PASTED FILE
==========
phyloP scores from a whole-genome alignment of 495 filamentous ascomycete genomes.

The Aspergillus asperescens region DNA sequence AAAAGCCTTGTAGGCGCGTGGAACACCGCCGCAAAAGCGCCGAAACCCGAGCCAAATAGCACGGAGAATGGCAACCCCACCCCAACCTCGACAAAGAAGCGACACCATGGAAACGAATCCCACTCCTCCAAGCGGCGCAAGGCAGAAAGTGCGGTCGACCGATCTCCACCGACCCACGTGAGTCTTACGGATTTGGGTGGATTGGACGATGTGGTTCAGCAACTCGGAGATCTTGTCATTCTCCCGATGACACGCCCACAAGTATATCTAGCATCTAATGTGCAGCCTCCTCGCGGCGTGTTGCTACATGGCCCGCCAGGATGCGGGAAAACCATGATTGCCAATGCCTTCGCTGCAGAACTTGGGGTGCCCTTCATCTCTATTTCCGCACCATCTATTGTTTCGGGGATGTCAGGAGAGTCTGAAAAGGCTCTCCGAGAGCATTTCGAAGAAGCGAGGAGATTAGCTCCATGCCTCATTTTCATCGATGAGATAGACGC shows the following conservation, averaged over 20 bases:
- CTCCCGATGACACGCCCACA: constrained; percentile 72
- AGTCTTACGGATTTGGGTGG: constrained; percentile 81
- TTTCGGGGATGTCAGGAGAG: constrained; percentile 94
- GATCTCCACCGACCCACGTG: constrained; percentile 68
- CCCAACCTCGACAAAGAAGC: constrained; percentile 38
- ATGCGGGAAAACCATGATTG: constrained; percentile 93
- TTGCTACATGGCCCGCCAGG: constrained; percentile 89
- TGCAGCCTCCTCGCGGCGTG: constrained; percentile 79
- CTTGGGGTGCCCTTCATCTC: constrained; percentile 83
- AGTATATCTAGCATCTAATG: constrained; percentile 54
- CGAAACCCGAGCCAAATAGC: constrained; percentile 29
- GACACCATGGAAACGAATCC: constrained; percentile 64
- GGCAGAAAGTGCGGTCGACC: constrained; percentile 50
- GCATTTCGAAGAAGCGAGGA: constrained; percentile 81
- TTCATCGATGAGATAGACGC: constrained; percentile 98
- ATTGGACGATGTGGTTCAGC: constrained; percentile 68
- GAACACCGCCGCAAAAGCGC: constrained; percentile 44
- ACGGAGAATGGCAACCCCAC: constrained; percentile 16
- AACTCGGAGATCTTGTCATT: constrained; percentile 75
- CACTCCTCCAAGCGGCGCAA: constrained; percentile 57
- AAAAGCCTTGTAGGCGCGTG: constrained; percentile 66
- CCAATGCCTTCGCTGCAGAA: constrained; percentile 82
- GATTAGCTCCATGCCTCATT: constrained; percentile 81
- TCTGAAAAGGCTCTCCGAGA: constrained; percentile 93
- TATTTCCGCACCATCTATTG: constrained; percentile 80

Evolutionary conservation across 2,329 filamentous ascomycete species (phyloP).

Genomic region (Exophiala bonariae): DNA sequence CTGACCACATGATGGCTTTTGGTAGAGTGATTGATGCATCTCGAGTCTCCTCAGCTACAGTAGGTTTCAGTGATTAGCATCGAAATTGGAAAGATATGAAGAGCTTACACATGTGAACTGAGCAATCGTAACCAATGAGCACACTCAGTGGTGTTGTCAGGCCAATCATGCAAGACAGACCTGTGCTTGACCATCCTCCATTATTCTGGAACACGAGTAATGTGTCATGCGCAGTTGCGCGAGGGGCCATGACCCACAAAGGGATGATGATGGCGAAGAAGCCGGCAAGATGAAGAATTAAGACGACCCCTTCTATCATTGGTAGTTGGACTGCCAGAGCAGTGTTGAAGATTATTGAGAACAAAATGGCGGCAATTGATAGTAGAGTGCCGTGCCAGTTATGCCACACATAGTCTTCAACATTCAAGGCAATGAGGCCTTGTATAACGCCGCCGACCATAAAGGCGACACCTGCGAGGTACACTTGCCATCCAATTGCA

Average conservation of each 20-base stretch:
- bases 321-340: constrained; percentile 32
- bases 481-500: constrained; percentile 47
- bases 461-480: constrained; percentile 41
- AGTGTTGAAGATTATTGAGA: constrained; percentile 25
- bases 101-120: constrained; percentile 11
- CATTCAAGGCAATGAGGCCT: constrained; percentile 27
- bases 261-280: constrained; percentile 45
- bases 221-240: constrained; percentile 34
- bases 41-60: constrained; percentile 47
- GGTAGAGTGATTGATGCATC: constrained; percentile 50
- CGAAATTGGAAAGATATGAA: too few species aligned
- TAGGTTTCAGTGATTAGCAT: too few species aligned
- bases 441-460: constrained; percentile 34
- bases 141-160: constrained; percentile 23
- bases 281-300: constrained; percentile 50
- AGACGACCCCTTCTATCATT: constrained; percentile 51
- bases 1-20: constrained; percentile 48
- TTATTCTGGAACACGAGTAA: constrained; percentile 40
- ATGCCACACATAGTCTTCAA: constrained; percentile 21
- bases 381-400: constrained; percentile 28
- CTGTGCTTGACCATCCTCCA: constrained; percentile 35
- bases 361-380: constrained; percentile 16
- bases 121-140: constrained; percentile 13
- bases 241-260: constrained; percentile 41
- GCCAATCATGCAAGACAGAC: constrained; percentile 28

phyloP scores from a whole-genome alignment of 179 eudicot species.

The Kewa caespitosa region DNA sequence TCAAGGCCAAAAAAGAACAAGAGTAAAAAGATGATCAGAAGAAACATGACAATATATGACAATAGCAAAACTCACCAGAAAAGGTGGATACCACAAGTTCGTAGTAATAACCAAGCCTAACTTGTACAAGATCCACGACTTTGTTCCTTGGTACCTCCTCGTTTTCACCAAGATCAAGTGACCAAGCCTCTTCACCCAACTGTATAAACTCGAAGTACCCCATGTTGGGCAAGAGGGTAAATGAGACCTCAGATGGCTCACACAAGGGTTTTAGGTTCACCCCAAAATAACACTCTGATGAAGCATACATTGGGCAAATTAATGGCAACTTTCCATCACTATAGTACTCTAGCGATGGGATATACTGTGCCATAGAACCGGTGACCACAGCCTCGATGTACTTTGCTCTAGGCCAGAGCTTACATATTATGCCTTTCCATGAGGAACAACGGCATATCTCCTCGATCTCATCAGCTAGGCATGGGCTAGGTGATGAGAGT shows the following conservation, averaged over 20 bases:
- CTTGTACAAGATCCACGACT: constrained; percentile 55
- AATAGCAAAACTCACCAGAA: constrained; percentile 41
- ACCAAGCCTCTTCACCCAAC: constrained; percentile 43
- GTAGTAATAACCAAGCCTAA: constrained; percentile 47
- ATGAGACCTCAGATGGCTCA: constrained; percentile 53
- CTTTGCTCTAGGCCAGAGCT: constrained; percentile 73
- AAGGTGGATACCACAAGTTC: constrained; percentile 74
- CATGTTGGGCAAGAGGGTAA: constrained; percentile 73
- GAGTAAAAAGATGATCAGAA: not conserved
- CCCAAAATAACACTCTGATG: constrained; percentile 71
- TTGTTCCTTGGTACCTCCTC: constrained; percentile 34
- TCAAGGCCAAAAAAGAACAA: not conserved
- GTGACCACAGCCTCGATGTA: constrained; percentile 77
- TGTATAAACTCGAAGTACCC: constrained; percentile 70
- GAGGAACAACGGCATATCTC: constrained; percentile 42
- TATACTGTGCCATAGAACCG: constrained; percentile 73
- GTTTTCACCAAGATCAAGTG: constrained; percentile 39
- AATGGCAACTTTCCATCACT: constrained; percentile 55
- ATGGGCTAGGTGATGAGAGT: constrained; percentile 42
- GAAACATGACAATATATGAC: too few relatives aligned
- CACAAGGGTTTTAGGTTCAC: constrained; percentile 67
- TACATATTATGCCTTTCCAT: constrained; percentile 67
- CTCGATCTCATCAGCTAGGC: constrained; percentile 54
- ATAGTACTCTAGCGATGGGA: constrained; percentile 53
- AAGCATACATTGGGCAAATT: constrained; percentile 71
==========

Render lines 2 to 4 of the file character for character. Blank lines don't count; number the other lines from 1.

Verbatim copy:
The Aspergillus asperescens region DNA sequence AAAAGCCTTGTAGGCGCGTGGAACACCGCCGCAAAAGCGCCGAAACCCGAGCCAAATAGCACGGAGAATGGCAACCCCACCCCAACCTCGACAAAGAAGCGACACCATGGAAACGAATCCCACTCCTCCAAGCGGCGCAAGGCAGAAAGTGCGGTCGACCGATCTCCACCGACCCACGTGAGTCTTACGGATTTGGGTGGATTGGACGATGTGGTTCAGCAACTCGGAGATCTTGTCATTCTCCCGATGACACGCCCACAAGTATATCTAGCATCTAATGTGCAGCCTCCTCGCGGCGTGTTGCTACATGGCCCGCCAGGATGCGGGAAAACCATGATTGCCAATGCCTTCGCTGCAGAACTTGGGGTGCCCTTCATCTCTATTTCCGCACCATCTATTGTTTCGGGGATGTCAGGAGAGTCTGAAAAGGCTCTCCGAGAGCATTTCGAAGAAGCGAGGAGATTAGCTCCATGCCTCATTTTCATCGATGAGATAGACGC shows the following conservation, averaged over 20 bases:
- CTCCCGATGACACGCCCACA: constrained; percentile 72
- AGTCTTACGGATTTGGGTGG: constrained; percentile 81